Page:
by Madelle Morgan
What do you do when you’re a closet romance writer in a male-dominated profession and your first romance is published?
Back then I, a senior professional engineer and manager, had not informed my own employees, boss, colleagues nor industry clients that I wrote romance (and never intended to).
THEN (drum roll…)
Soon after the print version became available, an amazing opportunity arose to sell copies of my debut romantic suspense Diamond Lust at my workplace annual charity fund-raising event. The offer included posters of my book cover plastered beside elevators throughout the 2,000 employee complex. Dozens of those employees were geologists, mining industry scientists and technologists — the ideal target audience for a novel about diamond mining in Canada’s far north.
BUT (cue sad violin music…)
A manager needs respect, right? I’d acquired hard won credentials to counteract male chauvinism that had dogged me throughout my career. I’d been called Blondie, hit on in my younger, thinner days, and in two different jobs was assigned to a two man survey crew as a superfluous third until I proved myself, when I had exactly the same expertise as my male classmates.
Madelle at 22
One summer I assisted two civil engineering professors with surveying and water samples in a remote area.
One of them said to me, “I wouldn’t allow my daughter to do this work.” What did he expect the women in his classes to do with their degrees – sit at home and build bridges with Lego?
In 1987 I was the first woman in Canada to graduate from a civil engineering Master’s degree program in Construction Project Management. While searching for a new job, with five years of project experience and a construction boom underway, I was repeatedly fed the line, “We’re not hiring at this time.” At a very brief job interview a condo construction company executive asked, “What will you do with your child?” Apparently he’d never heard of daycare. I didn’t get the job.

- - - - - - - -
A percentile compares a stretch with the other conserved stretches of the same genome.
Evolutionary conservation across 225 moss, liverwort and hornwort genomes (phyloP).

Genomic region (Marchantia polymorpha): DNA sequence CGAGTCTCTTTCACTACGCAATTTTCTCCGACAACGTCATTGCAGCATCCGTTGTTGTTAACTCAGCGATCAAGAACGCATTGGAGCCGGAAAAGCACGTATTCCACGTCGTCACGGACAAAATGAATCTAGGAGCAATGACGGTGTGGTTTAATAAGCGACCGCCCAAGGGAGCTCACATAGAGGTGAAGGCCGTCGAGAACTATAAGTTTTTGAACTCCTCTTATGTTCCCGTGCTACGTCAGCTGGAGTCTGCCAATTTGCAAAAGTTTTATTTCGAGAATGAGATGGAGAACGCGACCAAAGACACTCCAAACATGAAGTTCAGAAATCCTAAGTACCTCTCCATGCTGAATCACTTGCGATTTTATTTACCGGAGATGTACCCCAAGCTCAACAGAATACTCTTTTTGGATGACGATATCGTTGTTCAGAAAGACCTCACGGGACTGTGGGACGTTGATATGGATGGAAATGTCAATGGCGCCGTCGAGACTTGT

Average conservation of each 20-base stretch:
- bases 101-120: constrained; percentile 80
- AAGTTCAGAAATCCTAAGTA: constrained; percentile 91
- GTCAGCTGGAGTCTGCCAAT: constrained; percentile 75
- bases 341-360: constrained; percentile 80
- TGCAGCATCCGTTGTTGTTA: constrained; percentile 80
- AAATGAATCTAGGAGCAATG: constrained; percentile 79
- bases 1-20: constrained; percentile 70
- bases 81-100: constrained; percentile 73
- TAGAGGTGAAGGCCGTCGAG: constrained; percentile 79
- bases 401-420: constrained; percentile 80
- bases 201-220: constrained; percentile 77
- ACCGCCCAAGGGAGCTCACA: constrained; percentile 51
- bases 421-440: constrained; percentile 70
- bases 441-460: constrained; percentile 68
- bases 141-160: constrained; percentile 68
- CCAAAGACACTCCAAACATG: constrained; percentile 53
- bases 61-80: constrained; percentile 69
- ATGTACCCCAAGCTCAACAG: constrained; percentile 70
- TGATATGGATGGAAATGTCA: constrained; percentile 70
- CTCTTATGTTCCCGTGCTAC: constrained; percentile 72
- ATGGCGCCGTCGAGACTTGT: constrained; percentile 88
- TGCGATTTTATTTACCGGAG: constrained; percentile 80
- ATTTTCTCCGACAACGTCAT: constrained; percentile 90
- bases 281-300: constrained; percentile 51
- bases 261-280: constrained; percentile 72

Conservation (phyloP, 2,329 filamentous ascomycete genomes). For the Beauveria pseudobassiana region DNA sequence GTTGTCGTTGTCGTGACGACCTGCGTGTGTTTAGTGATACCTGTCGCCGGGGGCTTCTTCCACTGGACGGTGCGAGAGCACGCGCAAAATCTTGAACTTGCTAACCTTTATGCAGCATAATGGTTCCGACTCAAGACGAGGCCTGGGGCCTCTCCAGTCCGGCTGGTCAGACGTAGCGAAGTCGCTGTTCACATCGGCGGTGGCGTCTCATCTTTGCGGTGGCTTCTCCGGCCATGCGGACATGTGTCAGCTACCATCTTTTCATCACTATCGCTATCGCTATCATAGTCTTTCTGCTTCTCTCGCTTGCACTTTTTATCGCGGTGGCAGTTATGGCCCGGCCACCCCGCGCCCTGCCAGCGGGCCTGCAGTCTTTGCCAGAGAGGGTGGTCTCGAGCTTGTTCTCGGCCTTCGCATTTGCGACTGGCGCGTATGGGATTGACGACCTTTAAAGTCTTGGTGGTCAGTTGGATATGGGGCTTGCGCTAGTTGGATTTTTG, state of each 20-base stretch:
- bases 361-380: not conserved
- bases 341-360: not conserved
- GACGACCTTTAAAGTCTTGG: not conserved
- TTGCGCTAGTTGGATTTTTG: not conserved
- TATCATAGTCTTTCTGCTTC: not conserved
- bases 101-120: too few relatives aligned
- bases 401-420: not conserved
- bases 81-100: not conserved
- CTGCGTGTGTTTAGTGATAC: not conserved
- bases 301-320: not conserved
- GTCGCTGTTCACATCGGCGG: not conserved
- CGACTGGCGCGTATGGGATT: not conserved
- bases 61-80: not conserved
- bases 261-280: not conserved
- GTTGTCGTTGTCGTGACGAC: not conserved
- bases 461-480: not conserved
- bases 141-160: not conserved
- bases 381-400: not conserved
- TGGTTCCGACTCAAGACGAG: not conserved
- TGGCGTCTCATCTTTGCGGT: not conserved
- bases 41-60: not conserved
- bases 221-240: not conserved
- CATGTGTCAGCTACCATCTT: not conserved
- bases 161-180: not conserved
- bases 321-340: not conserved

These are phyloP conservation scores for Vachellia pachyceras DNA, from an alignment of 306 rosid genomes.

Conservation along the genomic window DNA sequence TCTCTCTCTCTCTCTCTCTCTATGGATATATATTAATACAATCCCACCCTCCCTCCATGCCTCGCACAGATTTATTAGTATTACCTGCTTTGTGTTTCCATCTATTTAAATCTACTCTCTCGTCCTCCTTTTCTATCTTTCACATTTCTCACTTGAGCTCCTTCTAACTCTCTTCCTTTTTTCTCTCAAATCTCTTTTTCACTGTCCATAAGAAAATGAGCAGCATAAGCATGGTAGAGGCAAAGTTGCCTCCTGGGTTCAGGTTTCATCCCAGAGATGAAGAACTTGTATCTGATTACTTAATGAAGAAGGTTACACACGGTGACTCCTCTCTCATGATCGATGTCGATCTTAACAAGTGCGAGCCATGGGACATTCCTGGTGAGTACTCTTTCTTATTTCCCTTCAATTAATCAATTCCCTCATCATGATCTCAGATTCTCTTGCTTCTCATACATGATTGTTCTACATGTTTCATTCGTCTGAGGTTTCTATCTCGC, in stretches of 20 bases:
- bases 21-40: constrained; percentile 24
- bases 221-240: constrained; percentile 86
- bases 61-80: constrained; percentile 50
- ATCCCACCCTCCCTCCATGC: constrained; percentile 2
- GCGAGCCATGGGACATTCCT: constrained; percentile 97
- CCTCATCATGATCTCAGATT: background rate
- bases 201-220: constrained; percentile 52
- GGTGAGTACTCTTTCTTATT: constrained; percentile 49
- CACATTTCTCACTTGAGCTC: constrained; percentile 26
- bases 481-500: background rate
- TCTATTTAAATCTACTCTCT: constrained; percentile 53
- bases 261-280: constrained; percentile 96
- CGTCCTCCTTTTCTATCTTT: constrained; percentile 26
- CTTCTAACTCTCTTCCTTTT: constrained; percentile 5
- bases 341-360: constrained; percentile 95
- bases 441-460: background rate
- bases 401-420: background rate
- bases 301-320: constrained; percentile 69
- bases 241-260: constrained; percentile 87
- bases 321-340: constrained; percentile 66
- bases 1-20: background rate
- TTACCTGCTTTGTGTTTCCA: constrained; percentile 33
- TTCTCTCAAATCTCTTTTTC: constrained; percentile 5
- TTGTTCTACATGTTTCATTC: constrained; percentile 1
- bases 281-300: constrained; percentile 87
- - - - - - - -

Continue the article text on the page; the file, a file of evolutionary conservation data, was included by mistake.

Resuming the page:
Needless to say, for decades I only exhibited my logical, analytical left brain self at work in order to claw my way up the pay scale in line with male counterparts. I hid my creative ultra-feminine writer alter ego from co-workers. Meanwhile, naturally I incorporated occupational knowledge into my novels, as do other professionals such as MDs, forensic pathologists and lawyers who write commercial fiction.
Then my professional career and the opportunity to promote my romantic suspense novel at work collided. (Cue crashing cymbals...)
Dare I make my True Confession?
The excellent opportunity for Diamond Lust publicity was too good to miss.
(Ta da da DAH!) The Big Reveal of my romance writer persona to those in my professional life. I sold quite a few print copies at that charity book sale, including to men with whom I worked.
In the dark hours of second-guessing my decision — OMG, have the guys read the massage scene? What was I thinking? — I realized that the respect of those who “didn’t approve”, and indeed there were several, didn’t matter to me anymore. Besides, how many books had they published, eh?
At that point my two personas finally merged! I’m a romance author AND an engineer. To validate that, fans subsequently downloaded more than 100,000 copies of my free short story The Next Big Thing, which describes an engineer’s very sexy invention.
Postscript: Diamond Lust is only $1.49 in the Kindle and Nook Book stores, and $0.99 at Ellora’s Cave.